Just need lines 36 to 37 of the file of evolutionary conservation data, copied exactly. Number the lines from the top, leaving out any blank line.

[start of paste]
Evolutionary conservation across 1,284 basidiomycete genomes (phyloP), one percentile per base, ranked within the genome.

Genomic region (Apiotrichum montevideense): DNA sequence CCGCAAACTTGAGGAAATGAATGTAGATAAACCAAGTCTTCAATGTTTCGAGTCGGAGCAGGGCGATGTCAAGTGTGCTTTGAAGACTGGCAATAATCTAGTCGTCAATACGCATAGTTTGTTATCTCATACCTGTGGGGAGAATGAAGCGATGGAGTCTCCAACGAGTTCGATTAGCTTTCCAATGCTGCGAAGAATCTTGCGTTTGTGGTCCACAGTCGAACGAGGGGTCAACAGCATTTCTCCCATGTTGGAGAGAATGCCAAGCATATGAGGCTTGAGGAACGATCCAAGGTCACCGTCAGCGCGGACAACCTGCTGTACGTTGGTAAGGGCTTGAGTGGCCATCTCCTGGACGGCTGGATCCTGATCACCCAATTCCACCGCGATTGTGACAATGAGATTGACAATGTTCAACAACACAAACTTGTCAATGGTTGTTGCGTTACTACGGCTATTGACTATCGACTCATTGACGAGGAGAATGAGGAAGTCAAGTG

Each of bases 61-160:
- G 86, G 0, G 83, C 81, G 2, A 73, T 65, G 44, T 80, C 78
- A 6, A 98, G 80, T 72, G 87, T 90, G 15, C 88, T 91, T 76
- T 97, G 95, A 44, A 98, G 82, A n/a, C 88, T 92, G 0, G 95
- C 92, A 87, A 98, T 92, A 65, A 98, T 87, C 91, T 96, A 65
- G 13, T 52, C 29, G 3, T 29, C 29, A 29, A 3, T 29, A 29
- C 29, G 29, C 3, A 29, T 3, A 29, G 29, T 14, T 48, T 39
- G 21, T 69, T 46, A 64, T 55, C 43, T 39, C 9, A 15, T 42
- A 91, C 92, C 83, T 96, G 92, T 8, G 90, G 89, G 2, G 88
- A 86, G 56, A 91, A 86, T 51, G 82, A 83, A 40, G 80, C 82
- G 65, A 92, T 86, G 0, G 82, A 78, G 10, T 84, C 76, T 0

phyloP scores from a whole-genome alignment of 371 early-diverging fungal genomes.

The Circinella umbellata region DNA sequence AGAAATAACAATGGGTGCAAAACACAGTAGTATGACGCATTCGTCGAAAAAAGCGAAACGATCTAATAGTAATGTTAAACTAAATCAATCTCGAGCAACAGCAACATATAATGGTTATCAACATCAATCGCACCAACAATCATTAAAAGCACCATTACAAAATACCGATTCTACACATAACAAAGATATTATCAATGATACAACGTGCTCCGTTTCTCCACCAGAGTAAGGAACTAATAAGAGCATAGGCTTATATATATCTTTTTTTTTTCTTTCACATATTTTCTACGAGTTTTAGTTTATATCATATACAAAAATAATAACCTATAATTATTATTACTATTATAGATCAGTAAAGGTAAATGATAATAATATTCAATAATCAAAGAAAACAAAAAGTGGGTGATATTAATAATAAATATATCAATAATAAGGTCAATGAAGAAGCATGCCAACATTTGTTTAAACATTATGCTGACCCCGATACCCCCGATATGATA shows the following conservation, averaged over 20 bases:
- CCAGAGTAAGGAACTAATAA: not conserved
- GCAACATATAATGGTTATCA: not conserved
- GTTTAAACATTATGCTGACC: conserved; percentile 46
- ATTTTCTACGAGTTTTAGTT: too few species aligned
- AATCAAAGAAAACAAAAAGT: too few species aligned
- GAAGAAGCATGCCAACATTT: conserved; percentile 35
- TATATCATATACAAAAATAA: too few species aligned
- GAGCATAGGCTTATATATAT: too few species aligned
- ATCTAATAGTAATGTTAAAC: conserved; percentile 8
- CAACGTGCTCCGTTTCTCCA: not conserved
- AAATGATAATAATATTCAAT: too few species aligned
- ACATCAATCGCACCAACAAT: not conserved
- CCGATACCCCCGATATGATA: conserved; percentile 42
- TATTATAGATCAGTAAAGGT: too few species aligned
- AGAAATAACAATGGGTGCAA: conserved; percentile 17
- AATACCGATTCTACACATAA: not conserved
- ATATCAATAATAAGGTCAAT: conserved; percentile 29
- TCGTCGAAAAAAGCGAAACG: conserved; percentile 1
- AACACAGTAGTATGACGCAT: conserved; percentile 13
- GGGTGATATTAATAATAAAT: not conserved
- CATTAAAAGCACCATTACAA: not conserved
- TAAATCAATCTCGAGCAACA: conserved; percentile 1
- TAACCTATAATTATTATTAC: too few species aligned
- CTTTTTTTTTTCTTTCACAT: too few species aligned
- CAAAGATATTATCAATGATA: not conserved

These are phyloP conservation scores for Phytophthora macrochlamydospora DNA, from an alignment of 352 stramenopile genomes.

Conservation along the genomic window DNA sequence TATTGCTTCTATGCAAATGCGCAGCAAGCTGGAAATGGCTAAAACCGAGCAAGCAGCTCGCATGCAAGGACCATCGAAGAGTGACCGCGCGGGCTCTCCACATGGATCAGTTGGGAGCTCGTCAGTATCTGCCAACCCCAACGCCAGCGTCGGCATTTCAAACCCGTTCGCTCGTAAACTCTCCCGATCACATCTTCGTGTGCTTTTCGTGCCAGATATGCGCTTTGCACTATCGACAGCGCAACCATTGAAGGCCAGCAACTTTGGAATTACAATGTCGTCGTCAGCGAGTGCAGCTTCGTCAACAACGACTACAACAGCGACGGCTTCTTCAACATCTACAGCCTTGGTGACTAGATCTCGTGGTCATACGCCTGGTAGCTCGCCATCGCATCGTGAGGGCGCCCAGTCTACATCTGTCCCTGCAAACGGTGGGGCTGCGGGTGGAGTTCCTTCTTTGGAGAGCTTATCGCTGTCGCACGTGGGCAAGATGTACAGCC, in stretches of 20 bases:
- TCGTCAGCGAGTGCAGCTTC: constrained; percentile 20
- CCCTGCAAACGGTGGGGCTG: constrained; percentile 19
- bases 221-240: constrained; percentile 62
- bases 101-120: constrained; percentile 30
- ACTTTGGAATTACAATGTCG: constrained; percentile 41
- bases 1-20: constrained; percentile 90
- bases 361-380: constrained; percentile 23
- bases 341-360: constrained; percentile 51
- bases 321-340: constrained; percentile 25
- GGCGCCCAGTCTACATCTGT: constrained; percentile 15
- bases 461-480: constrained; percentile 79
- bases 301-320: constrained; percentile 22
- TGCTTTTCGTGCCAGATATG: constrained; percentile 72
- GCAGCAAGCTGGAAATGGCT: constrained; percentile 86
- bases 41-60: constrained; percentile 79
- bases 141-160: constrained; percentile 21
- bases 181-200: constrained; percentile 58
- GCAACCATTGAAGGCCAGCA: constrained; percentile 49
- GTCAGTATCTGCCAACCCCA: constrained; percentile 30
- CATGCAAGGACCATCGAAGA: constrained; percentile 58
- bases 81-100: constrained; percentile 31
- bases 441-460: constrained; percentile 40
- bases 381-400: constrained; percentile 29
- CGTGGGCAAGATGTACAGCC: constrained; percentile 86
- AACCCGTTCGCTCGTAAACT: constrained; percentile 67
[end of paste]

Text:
- CATTAAAAGCACCATTACAA: not conserved
- TAAATCAATCTCGAGCAACA: conserved; percentile 1